What is Escrow?
What exactly is ‘escrow’? We hear this word commonly in the real estate industry, especially at the title company. It makes sense to begin our discussion at the time before the closing; this period before the home sale is finalized.
A home is ‘in escrow’ once the seller accepts the offer, up until the transaction is fully completed. The title company acts as a neutral party that is trusted by both the buyers and the sellers. The title company holds the buyer’s earnest money deposit, which is the deposit paid to the seller to show that the offer from the buyer is in ‘earnest’; this deposit acts as the down payment at closing. The title company also holds the seller’s deed along with other paperwork until the deal is finalized at the closing. After the home purchase is completed, the deed is written in the name of the new owner and is recorded in county public record.
If a buyer or seller wants to see the costs for escrow services, that would be detailed in the Closing Disclosure, given to each party from the title company right before the closing. The outline of these charges might be included in the title company’s fees and not specifically stated individually, so all one would have to do is ask the title company where the escrow fees are included. There are states and counties where escrow fees are split in half between the buyer and seller, and other places where only one party is responsible. In any case, there is always the option of negotiating within the contract which party handles the fees.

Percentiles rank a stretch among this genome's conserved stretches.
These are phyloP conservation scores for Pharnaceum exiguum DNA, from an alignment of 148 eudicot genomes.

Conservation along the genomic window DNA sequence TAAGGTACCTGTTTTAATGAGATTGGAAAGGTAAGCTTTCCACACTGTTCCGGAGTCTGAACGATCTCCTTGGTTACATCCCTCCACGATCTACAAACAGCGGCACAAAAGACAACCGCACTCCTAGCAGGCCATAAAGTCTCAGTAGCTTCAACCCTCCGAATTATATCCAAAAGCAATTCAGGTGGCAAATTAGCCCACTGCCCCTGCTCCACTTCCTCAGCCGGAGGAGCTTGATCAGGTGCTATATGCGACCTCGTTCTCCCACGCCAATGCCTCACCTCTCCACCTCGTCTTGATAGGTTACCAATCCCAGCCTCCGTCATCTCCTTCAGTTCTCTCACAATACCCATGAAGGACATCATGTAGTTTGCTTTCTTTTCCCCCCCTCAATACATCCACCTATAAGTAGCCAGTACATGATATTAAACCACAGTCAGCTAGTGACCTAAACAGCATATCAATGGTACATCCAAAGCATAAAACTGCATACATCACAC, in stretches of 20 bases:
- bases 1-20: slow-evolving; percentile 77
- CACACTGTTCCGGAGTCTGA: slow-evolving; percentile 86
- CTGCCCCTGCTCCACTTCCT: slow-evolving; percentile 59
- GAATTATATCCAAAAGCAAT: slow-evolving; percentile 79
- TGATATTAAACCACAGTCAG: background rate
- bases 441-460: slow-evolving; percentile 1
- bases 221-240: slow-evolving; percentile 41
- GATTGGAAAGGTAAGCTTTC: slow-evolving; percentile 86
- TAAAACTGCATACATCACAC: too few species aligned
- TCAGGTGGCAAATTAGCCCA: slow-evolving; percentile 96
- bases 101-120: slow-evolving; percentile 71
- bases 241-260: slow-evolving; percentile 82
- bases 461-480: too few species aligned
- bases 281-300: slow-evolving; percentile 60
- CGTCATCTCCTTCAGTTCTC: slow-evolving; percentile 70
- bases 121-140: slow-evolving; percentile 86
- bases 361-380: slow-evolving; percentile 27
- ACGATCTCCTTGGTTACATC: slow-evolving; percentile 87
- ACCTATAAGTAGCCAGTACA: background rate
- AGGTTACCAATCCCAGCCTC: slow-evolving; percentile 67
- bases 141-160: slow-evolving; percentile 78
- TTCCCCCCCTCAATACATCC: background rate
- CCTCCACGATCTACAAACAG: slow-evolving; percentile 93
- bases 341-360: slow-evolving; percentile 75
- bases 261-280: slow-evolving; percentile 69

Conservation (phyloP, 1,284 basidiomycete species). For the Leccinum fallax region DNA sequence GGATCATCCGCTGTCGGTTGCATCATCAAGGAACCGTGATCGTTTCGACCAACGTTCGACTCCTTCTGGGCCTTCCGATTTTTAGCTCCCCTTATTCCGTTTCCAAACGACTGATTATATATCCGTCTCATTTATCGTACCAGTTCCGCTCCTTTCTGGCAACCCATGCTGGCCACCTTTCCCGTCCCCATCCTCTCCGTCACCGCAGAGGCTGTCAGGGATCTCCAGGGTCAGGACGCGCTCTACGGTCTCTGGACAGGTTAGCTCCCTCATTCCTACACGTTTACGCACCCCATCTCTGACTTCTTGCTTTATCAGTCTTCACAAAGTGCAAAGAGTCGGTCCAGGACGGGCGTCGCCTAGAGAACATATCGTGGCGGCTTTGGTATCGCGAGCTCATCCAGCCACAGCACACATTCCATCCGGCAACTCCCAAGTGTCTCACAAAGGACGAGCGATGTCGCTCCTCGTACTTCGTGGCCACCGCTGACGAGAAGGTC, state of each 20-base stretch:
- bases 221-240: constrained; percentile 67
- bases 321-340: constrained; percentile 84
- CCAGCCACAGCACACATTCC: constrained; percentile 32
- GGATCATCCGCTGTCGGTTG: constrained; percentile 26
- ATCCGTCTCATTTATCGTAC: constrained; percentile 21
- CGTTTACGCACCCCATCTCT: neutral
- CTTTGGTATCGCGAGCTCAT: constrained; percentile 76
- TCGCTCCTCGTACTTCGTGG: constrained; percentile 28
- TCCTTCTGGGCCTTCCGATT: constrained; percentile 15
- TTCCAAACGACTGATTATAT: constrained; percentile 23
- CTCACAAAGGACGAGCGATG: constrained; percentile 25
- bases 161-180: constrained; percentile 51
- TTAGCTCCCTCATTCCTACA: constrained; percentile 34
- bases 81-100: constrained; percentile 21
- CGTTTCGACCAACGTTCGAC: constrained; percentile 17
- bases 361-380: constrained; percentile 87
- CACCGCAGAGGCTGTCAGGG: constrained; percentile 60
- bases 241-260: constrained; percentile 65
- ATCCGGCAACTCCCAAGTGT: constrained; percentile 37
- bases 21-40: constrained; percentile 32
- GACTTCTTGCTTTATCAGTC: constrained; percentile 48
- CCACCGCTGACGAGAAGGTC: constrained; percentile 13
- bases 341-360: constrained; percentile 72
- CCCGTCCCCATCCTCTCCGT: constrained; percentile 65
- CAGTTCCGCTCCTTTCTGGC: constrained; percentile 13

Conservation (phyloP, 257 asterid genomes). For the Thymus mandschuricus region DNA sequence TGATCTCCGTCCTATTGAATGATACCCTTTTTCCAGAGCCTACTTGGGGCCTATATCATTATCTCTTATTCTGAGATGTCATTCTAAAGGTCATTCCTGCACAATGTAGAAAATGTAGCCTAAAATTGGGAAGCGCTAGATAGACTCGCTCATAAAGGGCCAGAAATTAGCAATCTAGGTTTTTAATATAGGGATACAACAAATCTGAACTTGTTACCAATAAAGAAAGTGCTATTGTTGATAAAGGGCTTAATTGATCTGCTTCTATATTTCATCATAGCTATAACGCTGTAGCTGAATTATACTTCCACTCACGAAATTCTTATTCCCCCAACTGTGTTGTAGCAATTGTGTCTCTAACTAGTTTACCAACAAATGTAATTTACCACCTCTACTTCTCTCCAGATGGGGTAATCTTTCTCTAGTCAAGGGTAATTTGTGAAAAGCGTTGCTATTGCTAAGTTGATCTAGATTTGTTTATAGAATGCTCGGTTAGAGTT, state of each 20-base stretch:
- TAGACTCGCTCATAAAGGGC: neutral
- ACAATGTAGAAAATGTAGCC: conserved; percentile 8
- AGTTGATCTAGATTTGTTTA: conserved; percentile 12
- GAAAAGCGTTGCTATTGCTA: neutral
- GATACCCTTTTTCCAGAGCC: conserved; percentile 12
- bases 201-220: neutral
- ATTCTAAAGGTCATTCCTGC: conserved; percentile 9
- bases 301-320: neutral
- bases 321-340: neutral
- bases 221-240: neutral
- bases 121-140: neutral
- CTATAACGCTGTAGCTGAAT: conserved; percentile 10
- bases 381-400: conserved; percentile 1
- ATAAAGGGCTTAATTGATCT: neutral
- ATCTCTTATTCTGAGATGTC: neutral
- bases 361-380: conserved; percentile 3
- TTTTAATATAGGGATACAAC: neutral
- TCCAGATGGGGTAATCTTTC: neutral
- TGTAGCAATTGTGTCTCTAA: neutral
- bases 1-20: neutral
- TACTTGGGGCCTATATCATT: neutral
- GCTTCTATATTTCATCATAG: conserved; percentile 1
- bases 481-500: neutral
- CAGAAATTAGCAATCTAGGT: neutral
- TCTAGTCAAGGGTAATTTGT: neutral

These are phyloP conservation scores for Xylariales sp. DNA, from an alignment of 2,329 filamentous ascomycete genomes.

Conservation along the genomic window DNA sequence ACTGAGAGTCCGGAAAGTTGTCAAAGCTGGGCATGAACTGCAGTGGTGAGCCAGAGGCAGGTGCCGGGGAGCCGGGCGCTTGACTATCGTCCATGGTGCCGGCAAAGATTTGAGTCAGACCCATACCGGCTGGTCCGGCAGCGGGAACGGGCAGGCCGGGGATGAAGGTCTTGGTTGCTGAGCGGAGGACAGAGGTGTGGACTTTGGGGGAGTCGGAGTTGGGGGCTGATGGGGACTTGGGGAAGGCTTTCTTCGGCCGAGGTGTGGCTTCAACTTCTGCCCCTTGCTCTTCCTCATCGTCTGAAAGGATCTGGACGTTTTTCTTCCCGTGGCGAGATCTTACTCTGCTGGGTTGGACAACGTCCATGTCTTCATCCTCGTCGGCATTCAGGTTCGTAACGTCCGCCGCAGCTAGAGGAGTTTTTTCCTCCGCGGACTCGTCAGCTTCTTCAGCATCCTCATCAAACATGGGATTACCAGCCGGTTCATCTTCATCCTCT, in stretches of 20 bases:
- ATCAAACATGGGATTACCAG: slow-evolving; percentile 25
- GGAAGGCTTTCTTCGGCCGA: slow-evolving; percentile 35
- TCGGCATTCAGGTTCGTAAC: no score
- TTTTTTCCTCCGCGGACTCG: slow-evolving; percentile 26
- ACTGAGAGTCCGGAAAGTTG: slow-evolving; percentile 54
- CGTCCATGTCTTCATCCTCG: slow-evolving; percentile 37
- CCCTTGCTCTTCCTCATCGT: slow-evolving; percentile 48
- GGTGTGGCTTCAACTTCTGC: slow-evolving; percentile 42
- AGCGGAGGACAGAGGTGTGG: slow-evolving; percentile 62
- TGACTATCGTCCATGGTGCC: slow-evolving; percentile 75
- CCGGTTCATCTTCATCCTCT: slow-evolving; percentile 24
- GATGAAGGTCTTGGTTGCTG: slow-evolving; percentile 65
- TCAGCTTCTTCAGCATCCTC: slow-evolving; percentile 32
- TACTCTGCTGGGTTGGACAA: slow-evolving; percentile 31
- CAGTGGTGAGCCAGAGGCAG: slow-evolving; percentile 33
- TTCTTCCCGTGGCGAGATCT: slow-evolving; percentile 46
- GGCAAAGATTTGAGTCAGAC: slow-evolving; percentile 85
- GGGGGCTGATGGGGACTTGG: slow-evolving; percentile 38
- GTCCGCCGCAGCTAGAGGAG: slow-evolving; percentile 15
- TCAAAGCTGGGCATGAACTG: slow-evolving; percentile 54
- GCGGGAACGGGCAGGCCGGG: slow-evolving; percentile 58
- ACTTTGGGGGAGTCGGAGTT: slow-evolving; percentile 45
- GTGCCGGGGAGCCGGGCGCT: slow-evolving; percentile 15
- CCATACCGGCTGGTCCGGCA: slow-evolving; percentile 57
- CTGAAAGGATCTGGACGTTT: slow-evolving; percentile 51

The escrow account is connected to the buyer’s mortgage lender. That lender is able to set up an escrow account for the monthly payments on the mortgage, property taxes, and homeowner’s insurance. This account receives your monthly bill balance, and the lender uses these funds to pay the bills associated with your mortgage.
Supreme Title makes no representations or warranties with respect to the accuracy or completeness of the matters addressed.
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